Staging primary head and neck cancers with (18)F-FDG PET/CT: is intravenous contrast administration really necessary?

Eur J Nucl Med Mol Imaging. 2009 Sep;36(9):1417-24. doi: 10.1007/s00259-009-1127-8. Epub 2009 Apr 8.


Purpose: The aim of our study was to prospectively evaluate whether intravenous contrast media in integrated positron emission tomography and computed tomography (PET/CT) with (18)F-fluorodeoxyglucose ((18)F-FDG) significantly contributes to evaluation of primary head and neck cancers compared with unenhanced PET/CT, regional contrast-enhanced CT of head and neck (neck CE-CT) and regional magnetic resonance imaging of head and neck (neck MRI).

Methods: Subjects were 42 consecutive patients (35 men, 7 women; age range: 36-91 years) with biopsy-proven primary head and neck cancers. Lesion detection of primary and nodal sites and TNM classification were assessed on a per-patient basis. McNemar test and kappa statistics were employed for statistical analyses.

Results: Forty patients (95%) were successfully followed up: 24 patients had nodal disease and 3 had distant metastasis. Contrast-enhanced and unenhanced PET/CT detected 98 and 95% of the primary tumours, respectively, and both detected 92% of patients with nodal disease, which revealed no statistically significant difference. Accuracy for T status was 75 and 73%, respectively, which proved significantly more accurate than neck CE-CT, which had an accuracy of 53% (p = 0.0133 and 0.0233, respectively). Neck MRI correctly classified the T status in 58% of patients; however, no statistically significant difference was found between PET/CT and neck MRI. Contrast-enhanced PET/CT, unenhanced PET/CT, neck CT and neck MRI correctly staged the N status in 90, 90, 79 and 90% of patients, respectively, with no statistically significant difference. Overall TNM classification was correctly classified in 68 and 65% of patients, respectively. Weighted kappa values between enhanced and unenhanced PET/CT for primary tumour detection, nodal detection, T status and N status were 0.655, 1.000, 0.935 and 1.000, respectively.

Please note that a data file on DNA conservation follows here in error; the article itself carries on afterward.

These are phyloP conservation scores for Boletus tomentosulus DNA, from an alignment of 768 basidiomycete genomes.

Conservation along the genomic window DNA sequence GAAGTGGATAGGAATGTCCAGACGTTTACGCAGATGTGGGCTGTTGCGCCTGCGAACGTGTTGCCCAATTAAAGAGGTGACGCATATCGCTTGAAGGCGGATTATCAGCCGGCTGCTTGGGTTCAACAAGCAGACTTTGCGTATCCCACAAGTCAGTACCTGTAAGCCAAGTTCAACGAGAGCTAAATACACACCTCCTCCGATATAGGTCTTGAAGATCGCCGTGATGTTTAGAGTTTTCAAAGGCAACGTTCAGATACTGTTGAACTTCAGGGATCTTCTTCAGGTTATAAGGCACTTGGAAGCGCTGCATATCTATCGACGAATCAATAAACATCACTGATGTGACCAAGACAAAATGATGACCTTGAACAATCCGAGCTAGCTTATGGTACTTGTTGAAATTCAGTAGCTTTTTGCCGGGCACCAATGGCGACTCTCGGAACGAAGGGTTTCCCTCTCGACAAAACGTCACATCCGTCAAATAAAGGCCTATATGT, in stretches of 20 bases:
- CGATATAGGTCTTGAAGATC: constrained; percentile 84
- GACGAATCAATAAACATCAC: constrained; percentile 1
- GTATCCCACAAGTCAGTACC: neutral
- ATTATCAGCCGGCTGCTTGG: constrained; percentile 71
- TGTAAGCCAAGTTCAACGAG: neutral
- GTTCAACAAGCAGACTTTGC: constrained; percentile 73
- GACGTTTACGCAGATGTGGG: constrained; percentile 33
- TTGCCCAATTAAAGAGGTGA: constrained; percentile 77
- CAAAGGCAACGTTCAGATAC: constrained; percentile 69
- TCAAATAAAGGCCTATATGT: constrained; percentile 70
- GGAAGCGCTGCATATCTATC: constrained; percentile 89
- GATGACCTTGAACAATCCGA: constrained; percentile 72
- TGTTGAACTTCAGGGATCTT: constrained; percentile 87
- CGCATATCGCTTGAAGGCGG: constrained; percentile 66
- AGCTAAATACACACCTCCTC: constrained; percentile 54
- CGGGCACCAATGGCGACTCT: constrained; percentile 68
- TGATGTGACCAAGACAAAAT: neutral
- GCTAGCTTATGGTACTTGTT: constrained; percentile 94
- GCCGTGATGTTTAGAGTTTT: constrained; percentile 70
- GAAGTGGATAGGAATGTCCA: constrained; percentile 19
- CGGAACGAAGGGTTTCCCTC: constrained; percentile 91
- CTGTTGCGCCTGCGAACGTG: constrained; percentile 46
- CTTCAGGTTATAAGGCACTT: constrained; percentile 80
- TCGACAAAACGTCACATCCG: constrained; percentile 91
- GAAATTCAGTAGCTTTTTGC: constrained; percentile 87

Conclusion: We found almost perfect correlation between enhanced and unenhanced PET/CT for lesion detection and initial staging of primary head and neck cancers. Routine contrast administration for PET/CT imaging may not be justified.

Publication types

  • Research Support, Non-U.S. Gov't

MeSH terms

  • Adult
  • Aged
  • Aged, 80 and over
  • Contrast Media* / administration & dosage
  • Female
  • Fluorodeoxyglucose F18*
  • Head and Neck Neoplasms / diagnostic imaging*
  • Head and Neck Neoplasms / pathology
  • Humans
  • Injections, Intravenous
  • Male
  • Middle Aged
  • Neoplasm Metastasis
  • Positron-Emission Tomography
  • Prospective Studies
  • Radiopharmaceuticals*
  • Tomography, X-Ray Computed


  • Contrast Media
  • Radiopharmaceuticals
  • Fluorodeoxyglucose F18